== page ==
Who is the true creator of the N95 mask? Whose contribution was the most important? Was it Wu Lien-Teh, who single-handedly conquered an epidemic and created a mask that helped save many lives during the last pandemic? Or was it Sara Little Turnbull, who saw the great potential of non-woven materials and created a design that is now recognizable worldwide as an N95 mask?
I hope by this time you realize that, as with the story of mechanized flight, being first doesn’t really matter. With so many heartening stories surrounding the genesis of the N95 mask, it seems stingy to assign credit to just one person.
Sara Little Turnbull went on to work for multiple companies, including General Mills, DuPont, Ford, Pfizer, Revlon and Motorola, as well as for the National Aeronautics and Space Administration (NASA). At each company, she pioneered the concept of human-centered design, in which each stage of development is asked to address how the end product can best serve the consumer. She also helped develop the concept of biomimicry, in which designers turn to nature for solutions to human problems. Her work contributed to the design of housewares, medication delivery systems, cosmetics, furniture, toys, cleaning products, car interiors and space suits.7
Wu is revered throughout China and Malaysia, where multiple statues of him honor his contributions to public health. He founded the Chinese Center for Disease Control and Prevention, and continued to work productively well into his 80s. His work continues to be important, even today: In 2003, Singapore based its approach to severe acute respiratory syndrome (SARS) on Wu’s notes from 1910, which documented his approach to containing the Manchurian plague.15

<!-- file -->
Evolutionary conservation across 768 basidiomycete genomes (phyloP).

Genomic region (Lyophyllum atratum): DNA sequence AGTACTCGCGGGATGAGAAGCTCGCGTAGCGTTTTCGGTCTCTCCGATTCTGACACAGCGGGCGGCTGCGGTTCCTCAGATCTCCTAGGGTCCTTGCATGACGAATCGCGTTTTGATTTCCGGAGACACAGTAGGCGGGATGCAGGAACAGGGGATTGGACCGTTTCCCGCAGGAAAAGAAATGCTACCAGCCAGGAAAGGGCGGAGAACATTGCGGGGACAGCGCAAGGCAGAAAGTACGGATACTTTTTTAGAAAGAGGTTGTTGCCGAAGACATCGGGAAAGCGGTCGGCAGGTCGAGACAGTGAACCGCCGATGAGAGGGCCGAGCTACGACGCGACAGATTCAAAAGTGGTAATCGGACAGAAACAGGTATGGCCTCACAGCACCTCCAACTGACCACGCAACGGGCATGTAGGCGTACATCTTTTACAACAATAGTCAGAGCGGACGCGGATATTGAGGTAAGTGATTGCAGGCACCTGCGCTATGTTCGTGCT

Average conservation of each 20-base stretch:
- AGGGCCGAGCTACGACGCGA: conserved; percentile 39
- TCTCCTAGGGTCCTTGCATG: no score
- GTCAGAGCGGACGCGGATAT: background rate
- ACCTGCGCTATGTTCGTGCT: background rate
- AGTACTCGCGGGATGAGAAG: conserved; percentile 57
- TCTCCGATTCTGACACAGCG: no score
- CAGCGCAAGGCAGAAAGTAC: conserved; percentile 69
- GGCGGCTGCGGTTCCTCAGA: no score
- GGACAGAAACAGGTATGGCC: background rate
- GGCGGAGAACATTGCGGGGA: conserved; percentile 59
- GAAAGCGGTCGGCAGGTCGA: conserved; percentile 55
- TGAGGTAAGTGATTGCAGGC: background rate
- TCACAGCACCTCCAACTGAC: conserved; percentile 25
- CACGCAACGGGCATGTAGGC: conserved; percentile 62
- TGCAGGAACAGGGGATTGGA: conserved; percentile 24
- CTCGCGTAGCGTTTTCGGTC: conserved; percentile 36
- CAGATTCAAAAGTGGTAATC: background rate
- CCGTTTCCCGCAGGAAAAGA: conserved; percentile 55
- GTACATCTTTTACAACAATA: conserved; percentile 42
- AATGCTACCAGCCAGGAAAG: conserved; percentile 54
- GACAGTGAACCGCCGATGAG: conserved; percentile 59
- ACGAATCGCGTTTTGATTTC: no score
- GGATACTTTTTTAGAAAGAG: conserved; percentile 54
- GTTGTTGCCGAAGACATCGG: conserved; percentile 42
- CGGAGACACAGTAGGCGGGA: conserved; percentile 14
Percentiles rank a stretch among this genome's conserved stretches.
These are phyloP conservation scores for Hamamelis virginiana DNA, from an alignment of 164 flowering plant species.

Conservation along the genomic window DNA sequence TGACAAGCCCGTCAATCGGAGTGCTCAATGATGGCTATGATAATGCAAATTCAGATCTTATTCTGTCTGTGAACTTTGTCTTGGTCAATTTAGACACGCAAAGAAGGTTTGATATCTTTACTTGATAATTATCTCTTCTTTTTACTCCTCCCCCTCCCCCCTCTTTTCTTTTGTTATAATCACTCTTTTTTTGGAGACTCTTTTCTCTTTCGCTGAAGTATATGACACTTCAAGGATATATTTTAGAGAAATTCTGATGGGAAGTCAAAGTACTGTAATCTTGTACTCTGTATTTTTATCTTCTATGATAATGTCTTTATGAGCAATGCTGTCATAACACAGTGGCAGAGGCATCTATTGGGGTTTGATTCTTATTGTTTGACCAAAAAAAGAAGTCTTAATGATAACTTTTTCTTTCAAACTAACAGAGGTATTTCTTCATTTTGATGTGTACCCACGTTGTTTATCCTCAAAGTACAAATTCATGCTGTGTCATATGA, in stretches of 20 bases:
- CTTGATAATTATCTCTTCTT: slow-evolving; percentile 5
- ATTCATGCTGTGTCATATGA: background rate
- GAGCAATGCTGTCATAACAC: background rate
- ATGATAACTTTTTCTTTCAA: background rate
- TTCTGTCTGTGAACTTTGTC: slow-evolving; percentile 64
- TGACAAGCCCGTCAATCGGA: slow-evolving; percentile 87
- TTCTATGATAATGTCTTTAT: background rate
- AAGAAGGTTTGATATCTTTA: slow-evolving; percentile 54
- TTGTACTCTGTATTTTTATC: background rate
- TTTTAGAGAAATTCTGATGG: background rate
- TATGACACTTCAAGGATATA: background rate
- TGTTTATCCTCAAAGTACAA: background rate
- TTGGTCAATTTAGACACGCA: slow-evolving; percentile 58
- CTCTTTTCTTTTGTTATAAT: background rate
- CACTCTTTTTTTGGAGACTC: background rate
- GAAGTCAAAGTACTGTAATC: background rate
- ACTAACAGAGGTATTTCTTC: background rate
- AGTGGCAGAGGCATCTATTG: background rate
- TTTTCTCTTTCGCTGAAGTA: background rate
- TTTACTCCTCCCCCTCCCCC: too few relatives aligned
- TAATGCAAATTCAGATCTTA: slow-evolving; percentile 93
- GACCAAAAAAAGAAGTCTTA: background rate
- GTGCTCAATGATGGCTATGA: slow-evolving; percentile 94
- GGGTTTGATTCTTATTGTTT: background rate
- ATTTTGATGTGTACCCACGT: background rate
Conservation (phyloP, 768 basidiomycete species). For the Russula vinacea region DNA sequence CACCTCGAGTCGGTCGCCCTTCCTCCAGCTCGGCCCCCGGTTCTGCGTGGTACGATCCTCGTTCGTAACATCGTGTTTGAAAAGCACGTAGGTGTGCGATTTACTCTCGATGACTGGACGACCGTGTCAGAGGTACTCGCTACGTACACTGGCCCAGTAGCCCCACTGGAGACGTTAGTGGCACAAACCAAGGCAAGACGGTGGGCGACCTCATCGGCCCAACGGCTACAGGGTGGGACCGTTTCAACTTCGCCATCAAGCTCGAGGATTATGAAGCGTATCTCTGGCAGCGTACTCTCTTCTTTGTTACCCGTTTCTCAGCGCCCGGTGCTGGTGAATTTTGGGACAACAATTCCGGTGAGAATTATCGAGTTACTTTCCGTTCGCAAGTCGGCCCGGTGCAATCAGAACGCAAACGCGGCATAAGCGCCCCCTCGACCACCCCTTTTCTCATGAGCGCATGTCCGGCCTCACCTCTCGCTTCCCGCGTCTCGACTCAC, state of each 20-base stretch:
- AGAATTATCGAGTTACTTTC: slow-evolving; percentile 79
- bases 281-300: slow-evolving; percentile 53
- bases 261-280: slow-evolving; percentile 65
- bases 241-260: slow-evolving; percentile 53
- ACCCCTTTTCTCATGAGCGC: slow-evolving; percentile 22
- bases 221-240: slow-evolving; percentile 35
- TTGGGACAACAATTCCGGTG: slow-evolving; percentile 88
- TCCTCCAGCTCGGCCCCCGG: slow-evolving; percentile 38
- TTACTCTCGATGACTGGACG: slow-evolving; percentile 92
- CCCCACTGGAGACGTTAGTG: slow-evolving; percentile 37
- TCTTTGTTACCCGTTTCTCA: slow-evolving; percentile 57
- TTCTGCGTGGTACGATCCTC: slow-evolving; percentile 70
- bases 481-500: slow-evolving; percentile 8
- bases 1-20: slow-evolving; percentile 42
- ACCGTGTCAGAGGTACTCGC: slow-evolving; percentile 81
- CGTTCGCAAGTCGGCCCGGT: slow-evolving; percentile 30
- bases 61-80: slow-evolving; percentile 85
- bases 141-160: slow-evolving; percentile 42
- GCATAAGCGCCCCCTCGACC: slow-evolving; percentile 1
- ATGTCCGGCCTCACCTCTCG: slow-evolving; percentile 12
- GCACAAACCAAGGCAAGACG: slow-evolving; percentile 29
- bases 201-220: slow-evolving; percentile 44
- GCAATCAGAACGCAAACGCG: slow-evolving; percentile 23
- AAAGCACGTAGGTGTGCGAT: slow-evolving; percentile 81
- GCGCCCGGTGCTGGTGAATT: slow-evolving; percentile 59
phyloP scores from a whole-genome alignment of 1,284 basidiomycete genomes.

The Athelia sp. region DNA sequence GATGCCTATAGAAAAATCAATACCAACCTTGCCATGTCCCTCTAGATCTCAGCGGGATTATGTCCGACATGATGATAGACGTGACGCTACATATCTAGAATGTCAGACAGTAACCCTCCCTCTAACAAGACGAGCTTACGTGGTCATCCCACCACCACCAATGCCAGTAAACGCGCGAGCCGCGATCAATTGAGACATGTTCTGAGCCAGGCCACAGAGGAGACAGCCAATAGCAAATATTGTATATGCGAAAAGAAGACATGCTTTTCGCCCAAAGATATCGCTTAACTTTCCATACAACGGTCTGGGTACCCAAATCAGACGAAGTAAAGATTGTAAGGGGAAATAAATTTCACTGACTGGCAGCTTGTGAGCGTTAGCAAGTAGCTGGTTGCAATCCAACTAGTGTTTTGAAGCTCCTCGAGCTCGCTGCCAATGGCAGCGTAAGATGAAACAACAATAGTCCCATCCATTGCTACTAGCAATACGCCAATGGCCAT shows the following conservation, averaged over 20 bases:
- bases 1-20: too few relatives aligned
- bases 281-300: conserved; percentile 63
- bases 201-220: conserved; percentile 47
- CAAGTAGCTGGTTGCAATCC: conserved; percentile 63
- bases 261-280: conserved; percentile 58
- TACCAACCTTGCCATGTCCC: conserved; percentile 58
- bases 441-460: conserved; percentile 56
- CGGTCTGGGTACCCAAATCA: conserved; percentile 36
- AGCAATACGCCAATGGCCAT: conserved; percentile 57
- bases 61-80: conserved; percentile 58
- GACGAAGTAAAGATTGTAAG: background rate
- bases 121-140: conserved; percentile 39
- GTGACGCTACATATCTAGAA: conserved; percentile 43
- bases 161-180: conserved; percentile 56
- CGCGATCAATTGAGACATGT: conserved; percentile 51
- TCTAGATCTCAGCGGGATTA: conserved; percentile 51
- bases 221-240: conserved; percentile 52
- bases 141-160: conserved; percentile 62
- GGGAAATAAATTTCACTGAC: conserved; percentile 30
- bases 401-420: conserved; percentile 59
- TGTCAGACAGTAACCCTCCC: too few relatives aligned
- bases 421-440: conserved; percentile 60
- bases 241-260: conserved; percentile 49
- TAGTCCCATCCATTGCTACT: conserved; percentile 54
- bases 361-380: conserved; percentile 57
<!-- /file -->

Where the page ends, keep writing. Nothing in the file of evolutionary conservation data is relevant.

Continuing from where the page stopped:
Unlike the Wright brothers, Turnbull and Wu had to combat sexism and racism. Wu’s contributions were immediately discounted because of his race. Turnbull’s contributions, on the other hand, were stifled by an environment that relegated women to womanly duties. It’s hard not to wonder how much more both could have contributed if they were not simultaneously fighting for their place in society. It’s also hard not to wonder whether racism and sexism may explain why many of you had not heard of their remarkable contributions to modern medicine, until today.
As an experiment, close your eyes. Imagine that you’re looking at the true inventor of the N95 mask. You probably saw the face of a white man. Just something to think about.
I doubt either Turnbull or Wu would have spent much time contemplating that last point. The story of the N95 mask is not the story of firsts. It is the story of two brilliant, creative thinkers who dedicated their lives to improving the lives of others. More than their peers, they sought to grow and to stretch beyond the narrow roles defined for them by society. At the end, the true moral of their stories is the importance of stretching beyond expectations. As Ms. Turnbull famously said, “If you don’t stretch, you don’t know where the edge is.”16